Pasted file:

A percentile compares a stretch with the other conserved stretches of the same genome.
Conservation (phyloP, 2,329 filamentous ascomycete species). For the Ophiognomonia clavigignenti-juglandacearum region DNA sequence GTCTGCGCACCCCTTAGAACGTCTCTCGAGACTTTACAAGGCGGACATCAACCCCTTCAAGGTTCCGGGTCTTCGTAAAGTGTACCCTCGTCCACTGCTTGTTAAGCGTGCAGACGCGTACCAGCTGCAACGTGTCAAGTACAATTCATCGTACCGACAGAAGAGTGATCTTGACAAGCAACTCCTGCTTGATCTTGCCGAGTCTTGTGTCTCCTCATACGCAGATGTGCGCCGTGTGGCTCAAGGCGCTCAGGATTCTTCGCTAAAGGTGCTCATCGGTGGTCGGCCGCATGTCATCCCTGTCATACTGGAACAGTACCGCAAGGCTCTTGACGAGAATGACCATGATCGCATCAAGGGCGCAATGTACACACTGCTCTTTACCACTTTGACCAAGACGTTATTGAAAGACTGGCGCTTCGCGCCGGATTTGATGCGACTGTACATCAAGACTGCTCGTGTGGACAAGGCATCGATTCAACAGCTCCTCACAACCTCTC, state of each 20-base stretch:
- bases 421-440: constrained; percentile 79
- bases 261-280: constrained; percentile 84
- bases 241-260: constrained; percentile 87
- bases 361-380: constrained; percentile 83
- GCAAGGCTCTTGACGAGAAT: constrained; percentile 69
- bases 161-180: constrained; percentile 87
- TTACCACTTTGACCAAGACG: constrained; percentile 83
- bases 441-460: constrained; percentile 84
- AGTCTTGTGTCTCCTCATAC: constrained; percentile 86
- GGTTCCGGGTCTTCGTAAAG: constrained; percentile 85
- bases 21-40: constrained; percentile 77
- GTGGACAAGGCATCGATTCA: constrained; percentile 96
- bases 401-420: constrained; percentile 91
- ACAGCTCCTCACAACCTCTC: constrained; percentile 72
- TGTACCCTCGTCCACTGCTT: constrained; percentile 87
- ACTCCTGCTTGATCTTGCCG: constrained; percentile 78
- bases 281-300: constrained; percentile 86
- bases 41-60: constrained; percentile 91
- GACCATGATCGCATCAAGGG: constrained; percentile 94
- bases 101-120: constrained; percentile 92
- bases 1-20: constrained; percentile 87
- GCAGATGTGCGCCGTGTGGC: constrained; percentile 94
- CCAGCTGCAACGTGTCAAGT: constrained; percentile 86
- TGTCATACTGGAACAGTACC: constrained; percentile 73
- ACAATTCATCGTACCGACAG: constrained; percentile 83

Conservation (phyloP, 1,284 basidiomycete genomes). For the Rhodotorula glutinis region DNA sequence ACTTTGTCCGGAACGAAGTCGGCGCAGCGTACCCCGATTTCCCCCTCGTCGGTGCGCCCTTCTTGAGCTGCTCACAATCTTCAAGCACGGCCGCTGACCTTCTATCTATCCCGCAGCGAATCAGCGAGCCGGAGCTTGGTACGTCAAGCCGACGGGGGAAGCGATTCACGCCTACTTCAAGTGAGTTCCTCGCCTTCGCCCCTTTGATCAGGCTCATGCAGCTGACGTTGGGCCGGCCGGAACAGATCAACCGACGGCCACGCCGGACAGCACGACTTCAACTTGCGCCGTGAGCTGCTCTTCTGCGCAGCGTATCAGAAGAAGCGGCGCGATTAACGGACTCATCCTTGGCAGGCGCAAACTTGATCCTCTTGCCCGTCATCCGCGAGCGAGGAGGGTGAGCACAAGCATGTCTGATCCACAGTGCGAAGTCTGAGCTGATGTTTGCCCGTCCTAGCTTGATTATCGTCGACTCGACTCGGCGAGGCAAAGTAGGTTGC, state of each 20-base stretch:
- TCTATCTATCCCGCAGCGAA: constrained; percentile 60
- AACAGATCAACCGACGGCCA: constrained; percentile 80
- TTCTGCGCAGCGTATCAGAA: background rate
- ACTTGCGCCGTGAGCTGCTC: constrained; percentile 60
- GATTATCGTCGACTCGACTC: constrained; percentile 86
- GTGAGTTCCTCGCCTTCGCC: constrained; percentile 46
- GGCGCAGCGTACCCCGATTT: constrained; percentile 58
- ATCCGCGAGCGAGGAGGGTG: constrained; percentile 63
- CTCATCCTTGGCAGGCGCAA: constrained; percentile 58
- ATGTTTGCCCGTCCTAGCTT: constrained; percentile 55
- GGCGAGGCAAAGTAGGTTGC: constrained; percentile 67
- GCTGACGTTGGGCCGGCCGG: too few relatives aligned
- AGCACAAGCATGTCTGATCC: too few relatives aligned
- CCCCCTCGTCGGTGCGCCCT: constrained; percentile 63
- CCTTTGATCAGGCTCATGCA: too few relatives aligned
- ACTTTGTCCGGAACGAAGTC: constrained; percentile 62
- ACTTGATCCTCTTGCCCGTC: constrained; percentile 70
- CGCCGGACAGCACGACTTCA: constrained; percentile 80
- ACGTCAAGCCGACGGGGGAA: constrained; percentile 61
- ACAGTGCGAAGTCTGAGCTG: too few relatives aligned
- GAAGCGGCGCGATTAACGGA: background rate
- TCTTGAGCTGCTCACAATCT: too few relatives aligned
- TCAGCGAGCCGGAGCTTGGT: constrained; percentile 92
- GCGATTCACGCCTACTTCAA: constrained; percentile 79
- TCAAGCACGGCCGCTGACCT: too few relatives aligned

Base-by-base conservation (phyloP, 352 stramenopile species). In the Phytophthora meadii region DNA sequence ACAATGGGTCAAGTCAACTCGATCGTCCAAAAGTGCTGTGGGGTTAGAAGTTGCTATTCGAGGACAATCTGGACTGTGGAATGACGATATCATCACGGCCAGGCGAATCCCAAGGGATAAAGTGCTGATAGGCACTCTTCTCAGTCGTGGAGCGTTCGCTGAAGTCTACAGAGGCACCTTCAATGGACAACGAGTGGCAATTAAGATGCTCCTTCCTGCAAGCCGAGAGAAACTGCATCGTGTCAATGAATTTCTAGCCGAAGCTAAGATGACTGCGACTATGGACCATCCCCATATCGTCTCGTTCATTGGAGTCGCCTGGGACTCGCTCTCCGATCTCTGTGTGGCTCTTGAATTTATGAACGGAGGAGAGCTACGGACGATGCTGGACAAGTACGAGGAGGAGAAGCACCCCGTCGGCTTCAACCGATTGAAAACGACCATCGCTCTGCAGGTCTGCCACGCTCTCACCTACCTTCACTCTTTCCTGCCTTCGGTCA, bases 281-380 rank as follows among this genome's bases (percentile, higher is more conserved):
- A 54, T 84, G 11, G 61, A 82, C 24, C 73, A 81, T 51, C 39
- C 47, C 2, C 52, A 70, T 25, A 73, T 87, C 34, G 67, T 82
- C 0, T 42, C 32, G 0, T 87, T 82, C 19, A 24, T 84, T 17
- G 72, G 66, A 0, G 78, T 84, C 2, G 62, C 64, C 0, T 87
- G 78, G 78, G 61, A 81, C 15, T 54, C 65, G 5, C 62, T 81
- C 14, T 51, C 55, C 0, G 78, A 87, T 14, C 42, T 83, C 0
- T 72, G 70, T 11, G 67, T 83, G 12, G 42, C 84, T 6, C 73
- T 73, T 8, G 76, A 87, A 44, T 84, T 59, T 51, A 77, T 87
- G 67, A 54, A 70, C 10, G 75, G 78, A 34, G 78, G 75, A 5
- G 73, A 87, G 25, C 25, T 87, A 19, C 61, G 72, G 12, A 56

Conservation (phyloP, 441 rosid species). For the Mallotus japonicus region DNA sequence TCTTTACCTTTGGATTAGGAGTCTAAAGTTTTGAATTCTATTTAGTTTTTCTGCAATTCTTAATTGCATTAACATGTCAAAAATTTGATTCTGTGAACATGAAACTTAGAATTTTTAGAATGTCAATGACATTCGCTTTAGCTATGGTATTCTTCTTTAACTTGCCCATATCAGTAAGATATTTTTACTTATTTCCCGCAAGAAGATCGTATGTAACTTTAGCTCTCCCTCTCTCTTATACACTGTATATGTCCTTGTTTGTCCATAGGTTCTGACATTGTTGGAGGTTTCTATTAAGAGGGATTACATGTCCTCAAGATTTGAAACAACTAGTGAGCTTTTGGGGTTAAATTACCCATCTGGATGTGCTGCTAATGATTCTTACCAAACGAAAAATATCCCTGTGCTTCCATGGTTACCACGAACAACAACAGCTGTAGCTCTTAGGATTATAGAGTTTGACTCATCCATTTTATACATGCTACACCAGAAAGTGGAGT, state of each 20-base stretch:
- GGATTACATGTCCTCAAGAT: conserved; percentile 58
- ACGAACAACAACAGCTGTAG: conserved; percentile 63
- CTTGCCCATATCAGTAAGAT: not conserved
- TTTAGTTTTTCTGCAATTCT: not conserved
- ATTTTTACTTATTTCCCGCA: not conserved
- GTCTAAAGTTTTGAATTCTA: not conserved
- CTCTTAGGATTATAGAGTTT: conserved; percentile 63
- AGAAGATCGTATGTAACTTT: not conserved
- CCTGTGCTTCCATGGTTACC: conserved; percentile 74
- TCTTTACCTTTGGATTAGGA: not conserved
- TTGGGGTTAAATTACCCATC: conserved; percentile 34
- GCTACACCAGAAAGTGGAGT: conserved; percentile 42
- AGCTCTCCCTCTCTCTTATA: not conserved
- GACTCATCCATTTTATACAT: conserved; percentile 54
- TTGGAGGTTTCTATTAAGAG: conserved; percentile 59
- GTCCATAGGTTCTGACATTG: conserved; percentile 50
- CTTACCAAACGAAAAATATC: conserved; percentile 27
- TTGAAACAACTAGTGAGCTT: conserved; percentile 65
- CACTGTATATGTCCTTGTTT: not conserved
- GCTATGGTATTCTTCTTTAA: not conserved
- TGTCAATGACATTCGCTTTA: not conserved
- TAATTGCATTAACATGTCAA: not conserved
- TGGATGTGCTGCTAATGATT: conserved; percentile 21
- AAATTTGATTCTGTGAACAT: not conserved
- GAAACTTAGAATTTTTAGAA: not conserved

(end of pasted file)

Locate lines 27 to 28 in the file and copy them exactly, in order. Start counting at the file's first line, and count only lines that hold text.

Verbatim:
- ACAATTCATCGTACCGACAG: constrained; percentile 83

Conservation (phyloP, 1,284 basidiomycete genomes). For the Rhodotorula glutinis region DNA sequence ACTTTGTCCGGAACGAAGTCGGCGCAGCGTACCCCGATTTCCCCCTCGTCGGTGCGCCCTTCTTGAGCTGCTCACAATCTTCAAGCACGGCCGCTGACCTTCTATCTATCCCGCAGCGAATCAGCGAGCCGGAGCTTGGTACGTCAAGCCGACGGGGGAAGCGATTCACGCCTACTTCAAGTGAGTTCCTCGCCTTCGCCCCTTTGATCAGGCTCATGCAGCTGACGTTGGGCCGGCCGGAACAGATCAACCGACGGCCACGCCGGACAGCACGACTTCAACTTGCGCCGTGAGCTGCTCTTCTGCGCAGCGTATCAGAAGAAGCGGCGCGATTAACGGACTCATCCTTGGCAGGCGCAAACTTGATCCTCTTGCCCGTCATCCGCGAGCGAGGAGGGTGAGCACAAGCATGTCTGATCCACAGTGCGAAGTCTGAGCTGATGTTTGCCCGTCCTAGCTTGATTATCGTCGACTCGACTCGGCGAGGCAAAGTAGGTTGC, state of each 20-base stretch: